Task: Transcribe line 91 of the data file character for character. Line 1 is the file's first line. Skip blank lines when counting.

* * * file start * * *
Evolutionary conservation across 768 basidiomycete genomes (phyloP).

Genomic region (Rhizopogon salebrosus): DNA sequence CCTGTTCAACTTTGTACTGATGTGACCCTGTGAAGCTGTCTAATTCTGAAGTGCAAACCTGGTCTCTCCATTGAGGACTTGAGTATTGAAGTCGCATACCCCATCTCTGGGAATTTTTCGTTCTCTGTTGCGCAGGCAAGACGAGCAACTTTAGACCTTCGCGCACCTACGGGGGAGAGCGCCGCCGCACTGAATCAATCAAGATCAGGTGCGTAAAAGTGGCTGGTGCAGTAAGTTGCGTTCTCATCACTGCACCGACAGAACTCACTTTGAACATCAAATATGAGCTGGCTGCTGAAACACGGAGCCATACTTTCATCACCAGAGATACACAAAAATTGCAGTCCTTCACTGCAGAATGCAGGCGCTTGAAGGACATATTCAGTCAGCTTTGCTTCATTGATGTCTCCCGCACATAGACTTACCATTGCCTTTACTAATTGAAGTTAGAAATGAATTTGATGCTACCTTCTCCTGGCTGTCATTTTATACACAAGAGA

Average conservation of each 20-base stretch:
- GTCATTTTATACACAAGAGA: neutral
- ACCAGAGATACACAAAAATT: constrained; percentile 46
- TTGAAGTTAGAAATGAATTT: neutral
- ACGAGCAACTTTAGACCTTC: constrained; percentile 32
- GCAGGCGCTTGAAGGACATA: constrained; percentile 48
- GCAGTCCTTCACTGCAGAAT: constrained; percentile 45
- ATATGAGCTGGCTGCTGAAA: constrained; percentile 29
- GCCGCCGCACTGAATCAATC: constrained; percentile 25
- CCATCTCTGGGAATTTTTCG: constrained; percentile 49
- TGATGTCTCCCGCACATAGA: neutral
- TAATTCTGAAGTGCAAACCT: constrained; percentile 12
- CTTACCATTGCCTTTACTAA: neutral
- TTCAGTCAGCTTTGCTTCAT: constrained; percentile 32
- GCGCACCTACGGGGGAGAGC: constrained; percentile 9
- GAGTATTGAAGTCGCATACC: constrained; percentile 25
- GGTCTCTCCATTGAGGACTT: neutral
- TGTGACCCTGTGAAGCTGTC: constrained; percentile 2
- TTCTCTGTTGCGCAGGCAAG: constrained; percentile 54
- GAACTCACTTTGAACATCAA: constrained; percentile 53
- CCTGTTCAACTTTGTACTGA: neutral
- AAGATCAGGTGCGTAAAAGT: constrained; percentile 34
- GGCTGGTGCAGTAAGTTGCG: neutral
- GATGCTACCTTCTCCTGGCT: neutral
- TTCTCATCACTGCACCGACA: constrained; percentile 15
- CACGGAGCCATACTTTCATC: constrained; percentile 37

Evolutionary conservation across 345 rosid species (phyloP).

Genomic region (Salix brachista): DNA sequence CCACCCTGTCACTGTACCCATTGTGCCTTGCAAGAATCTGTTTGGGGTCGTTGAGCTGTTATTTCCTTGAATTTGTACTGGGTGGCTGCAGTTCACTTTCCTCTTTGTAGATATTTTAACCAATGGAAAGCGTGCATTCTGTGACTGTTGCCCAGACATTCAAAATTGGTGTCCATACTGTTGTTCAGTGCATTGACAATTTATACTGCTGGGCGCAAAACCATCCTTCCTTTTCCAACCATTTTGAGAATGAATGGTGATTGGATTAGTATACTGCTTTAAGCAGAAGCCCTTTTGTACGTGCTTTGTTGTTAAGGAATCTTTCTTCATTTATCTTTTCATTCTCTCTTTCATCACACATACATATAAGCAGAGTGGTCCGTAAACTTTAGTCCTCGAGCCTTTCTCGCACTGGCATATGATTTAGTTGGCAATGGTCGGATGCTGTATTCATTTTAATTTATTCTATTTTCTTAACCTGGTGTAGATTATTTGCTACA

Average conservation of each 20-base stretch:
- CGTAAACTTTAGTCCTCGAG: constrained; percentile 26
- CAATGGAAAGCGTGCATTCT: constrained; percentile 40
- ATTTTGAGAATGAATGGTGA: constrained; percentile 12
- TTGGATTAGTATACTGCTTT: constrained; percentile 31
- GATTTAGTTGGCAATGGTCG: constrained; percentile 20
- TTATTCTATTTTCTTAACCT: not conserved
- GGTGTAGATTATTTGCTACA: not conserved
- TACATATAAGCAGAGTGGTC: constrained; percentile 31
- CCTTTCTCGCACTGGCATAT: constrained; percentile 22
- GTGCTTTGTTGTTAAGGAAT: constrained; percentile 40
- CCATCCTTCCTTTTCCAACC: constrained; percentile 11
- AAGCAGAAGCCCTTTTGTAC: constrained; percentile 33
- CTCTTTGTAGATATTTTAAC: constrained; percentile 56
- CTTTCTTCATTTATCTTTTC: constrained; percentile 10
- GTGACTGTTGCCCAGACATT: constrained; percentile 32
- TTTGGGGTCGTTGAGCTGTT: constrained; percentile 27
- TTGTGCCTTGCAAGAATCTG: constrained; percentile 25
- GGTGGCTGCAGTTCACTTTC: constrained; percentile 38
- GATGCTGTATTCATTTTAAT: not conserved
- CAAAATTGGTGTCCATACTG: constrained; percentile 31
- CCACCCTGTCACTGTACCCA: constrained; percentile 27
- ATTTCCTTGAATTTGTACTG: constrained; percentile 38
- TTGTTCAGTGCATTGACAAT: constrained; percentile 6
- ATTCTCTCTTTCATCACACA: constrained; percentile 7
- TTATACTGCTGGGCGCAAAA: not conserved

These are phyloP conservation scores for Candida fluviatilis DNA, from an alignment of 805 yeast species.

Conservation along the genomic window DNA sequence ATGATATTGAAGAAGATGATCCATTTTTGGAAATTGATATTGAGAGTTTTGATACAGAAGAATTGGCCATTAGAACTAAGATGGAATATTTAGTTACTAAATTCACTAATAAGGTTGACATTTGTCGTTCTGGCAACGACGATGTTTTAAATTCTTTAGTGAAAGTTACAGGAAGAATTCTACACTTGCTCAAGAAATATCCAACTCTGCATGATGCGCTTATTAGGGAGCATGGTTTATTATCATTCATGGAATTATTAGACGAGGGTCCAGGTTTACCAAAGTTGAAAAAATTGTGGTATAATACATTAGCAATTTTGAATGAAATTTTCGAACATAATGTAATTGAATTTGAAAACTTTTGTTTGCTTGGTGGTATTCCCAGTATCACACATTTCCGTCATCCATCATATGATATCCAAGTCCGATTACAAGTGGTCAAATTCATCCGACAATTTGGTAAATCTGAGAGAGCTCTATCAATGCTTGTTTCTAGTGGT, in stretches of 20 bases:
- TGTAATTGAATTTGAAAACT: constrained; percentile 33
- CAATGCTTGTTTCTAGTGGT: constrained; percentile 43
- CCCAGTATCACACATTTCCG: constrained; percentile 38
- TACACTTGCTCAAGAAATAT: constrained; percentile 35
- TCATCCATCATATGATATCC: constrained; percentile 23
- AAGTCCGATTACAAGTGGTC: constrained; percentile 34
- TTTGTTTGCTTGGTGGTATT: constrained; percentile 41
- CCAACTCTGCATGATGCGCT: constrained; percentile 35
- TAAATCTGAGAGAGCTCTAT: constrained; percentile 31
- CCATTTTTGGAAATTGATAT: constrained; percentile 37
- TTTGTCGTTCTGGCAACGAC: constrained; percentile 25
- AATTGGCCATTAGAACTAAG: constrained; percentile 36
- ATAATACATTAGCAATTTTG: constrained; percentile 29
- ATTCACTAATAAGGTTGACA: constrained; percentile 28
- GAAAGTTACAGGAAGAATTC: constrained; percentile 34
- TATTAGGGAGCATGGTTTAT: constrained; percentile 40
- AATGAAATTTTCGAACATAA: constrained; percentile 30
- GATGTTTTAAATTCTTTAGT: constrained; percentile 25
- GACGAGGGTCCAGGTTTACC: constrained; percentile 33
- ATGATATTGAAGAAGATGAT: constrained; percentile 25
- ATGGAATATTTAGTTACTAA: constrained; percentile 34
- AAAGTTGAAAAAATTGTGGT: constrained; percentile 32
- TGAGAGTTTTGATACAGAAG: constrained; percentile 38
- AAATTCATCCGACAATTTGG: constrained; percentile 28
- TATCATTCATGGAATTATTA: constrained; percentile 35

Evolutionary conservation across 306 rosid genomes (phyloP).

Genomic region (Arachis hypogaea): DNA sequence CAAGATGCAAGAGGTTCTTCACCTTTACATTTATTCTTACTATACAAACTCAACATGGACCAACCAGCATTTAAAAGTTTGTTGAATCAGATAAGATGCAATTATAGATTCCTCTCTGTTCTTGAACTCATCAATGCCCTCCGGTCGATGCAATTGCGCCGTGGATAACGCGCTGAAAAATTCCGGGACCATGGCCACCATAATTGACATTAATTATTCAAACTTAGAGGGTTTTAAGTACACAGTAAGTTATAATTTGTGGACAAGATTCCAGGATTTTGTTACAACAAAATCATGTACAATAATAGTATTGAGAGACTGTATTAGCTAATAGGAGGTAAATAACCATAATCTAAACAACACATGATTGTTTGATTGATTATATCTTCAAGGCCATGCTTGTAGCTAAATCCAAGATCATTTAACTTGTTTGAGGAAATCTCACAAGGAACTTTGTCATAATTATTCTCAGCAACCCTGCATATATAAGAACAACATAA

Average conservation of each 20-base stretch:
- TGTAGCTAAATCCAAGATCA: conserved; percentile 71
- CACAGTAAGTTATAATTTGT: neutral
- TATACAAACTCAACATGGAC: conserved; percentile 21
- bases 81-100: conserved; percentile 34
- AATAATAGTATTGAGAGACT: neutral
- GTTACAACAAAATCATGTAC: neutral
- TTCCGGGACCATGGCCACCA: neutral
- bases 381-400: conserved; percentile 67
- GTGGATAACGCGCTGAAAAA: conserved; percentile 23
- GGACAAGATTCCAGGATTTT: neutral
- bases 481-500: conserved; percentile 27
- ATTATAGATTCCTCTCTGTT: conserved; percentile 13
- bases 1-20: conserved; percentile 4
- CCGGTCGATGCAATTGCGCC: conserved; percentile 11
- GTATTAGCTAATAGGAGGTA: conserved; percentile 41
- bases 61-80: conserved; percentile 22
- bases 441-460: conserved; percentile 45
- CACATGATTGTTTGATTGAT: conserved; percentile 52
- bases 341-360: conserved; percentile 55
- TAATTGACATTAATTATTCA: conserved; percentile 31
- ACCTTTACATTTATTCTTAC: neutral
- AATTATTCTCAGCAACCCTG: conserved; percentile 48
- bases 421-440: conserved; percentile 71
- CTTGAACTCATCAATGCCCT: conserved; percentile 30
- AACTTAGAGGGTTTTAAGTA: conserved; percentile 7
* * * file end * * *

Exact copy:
- AATAATAGTATTGAGAGACT: neutral